AOL was only the fattest dot-com company that survived the bubble to face inevitable decline. There were others, leaner but not meaner in the marketplace.
Yahoo! was another early Web portal that lost its footing in much the same way that AOL did: lack of vision and sense of reality coupled to not having any technical edge.
Taiwanese-born American entrepreneur Jerry Yang, CEO of Yahoo!, shortsightedly spurned acquisition offers by Microsoft after the dot-com crash, and again in early 2008 (for $44.6 billion; a 61% premium on Yahoo’s stock price at the time). Yahoo! had a presence in advertising services that Microsoft wanted.
Yang was booted out of his post shortly after spurning Microsoft’s generous 2008 offer, whereupon Yahoo! continued its drawn-out demise on its lonesome.
Yahoo! users and consumers were subjected to all the indignities of the digital age. Their emails were illicitly snooped by the government and their accounts hacked. Further, anyone who clicked on a Yahoo!-sponsored ad might be in for an unpleasant surprise, as those had been infected with malware. Yahoo! was less a service provider than a portal of pestilence.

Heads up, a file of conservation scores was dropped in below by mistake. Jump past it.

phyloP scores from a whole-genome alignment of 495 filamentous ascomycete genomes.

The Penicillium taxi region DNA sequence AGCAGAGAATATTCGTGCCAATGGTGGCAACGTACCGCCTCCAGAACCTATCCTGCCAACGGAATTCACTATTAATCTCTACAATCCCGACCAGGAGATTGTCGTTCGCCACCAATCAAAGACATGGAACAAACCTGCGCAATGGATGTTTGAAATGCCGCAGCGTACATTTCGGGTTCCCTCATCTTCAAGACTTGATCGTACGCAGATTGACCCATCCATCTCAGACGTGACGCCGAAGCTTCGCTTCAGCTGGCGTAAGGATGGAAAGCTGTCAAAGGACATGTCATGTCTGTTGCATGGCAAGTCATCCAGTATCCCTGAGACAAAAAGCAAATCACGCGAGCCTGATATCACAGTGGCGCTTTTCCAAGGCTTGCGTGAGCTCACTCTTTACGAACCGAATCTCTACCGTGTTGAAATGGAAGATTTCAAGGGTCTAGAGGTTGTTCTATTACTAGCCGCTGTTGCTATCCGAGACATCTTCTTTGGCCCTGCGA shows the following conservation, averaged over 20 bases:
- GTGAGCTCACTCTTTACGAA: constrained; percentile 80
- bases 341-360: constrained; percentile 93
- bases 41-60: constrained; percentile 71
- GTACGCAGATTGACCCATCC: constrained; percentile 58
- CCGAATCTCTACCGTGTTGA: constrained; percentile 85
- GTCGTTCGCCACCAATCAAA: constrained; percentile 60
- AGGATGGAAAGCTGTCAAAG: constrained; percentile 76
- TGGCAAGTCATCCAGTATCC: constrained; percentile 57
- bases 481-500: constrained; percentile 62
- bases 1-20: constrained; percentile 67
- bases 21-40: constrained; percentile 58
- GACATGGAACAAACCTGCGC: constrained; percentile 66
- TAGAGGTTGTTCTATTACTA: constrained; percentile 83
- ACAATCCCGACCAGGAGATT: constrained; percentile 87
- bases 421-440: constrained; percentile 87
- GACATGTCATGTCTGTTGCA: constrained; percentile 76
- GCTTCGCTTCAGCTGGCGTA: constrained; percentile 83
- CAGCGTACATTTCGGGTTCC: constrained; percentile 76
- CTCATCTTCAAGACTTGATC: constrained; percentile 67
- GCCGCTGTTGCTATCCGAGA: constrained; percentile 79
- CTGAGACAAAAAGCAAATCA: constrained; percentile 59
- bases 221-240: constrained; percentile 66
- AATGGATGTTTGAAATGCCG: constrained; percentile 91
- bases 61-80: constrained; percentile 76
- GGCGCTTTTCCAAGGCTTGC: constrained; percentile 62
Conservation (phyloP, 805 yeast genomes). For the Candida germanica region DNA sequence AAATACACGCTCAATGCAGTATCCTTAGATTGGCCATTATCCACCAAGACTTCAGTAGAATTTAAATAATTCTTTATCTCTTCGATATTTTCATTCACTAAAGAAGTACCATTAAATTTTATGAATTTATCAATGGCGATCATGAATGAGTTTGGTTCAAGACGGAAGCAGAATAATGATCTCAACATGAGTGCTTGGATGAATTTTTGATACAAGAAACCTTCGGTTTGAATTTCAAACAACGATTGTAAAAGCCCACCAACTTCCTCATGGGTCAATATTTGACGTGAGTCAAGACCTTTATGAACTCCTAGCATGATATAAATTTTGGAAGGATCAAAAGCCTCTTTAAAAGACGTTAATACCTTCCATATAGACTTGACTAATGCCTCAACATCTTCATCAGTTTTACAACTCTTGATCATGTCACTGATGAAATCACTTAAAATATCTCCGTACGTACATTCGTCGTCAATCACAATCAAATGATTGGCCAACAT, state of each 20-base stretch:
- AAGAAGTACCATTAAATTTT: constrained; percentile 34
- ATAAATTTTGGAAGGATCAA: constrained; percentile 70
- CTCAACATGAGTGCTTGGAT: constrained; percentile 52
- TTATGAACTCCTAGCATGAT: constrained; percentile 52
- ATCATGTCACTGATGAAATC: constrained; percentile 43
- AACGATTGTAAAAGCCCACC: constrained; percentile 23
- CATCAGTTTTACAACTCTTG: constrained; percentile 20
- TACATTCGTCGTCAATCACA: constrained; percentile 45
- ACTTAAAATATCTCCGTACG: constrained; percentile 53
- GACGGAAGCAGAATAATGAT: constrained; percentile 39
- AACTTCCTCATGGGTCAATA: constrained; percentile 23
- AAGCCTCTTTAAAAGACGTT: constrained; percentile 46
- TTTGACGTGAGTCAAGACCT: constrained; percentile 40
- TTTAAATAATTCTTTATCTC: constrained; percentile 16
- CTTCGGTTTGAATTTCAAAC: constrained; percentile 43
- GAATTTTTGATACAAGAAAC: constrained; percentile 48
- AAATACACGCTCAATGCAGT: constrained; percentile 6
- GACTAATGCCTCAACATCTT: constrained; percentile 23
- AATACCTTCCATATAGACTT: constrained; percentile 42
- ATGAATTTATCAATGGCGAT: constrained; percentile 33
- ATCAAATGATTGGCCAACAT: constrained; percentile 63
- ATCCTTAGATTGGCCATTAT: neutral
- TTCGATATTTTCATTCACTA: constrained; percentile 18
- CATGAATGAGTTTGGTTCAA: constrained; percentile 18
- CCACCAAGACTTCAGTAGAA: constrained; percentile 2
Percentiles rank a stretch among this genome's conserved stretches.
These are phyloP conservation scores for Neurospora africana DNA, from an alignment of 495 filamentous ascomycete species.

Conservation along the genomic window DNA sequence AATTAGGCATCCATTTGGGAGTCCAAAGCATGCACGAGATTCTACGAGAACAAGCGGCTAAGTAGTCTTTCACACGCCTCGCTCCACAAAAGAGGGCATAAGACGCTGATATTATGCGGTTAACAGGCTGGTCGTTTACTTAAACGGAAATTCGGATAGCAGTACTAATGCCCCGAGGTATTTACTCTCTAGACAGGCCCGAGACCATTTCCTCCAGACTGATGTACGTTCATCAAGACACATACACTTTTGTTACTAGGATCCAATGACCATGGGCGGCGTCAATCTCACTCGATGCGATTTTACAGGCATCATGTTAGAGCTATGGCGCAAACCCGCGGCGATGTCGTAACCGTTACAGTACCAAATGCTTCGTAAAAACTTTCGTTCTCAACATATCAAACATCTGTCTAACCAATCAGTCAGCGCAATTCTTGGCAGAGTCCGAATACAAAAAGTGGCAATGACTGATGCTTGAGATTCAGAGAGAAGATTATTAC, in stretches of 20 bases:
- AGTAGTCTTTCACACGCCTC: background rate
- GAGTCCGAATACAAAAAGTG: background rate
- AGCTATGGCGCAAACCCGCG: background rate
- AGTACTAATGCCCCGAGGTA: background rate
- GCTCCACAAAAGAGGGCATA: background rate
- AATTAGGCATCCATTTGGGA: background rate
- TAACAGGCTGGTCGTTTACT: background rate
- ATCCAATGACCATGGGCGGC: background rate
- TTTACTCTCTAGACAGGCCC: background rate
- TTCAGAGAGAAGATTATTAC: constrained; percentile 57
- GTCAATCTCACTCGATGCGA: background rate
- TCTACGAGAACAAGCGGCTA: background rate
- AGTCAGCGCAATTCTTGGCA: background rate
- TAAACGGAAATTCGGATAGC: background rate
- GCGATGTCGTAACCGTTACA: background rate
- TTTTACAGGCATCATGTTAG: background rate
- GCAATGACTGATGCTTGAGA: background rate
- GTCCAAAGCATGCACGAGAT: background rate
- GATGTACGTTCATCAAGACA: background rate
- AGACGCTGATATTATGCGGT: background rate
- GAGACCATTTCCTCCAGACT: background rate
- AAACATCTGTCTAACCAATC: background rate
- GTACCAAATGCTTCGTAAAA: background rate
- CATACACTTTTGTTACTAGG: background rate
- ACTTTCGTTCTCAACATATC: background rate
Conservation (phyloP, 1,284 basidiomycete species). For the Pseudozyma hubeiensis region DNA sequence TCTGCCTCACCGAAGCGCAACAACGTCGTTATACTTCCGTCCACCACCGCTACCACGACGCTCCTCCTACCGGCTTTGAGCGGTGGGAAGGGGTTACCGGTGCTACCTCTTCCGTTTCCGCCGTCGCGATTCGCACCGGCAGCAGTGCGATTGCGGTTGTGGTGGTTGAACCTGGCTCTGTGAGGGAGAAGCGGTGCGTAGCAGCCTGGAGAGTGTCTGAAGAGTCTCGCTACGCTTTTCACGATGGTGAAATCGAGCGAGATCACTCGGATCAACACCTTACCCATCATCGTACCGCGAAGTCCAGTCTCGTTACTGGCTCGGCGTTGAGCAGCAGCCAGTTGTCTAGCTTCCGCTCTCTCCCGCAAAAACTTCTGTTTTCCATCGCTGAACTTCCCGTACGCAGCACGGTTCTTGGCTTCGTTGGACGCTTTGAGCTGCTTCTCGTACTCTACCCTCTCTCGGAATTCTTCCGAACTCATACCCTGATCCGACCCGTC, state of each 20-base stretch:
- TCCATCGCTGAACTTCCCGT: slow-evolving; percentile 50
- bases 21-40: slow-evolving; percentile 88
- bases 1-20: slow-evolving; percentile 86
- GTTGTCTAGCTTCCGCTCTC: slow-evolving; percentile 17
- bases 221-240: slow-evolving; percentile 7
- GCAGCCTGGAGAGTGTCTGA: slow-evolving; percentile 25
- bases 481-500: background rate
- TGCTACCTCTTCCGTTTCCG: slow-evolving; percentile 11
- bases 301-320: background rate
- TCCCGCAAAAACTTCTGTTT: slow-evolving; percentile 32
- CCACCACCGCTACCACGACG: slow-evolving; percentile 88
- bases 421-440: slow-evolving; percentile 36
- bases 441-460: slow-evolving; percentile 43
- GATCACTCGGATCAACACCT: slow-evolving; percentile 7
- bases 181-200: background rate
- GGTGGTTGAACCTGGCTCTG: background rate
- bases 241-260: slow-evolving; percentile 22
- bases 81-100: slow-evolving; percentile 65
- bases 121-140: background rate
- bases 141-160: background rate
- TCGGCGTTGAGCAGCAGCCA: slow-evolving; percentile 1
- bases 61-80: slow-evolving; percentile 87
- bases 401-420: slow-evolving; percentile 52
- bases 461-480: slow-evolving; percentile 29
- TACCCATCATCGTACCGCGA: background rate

Finally, in 2016, Yahoo! pulled the plug by selling itself to Verizon for $4.83 billion. Its last CEO, Marissa Mayer, having failed at the task of turning the company, threw in the towel. For her pains, after sucking out $161 million for aimlessly running the company for 4 years, Mayer walked away with a $57 million severance package. It was a rich goodbye, altogether typical of executive “golden parachutes.” But the alternative of not selling out would have been further value erosion for shareholders.
Yahoo!’s buyer, Verizon, started life as a Baby Bell when AT&T was insensibly broken up by the US government, rather than rationally regulate the natural monopoly. In the mid-2010s Verizon evolved into a high-tech scavenger with no business sense: buying the decaying husks of AOL and Yahoo!.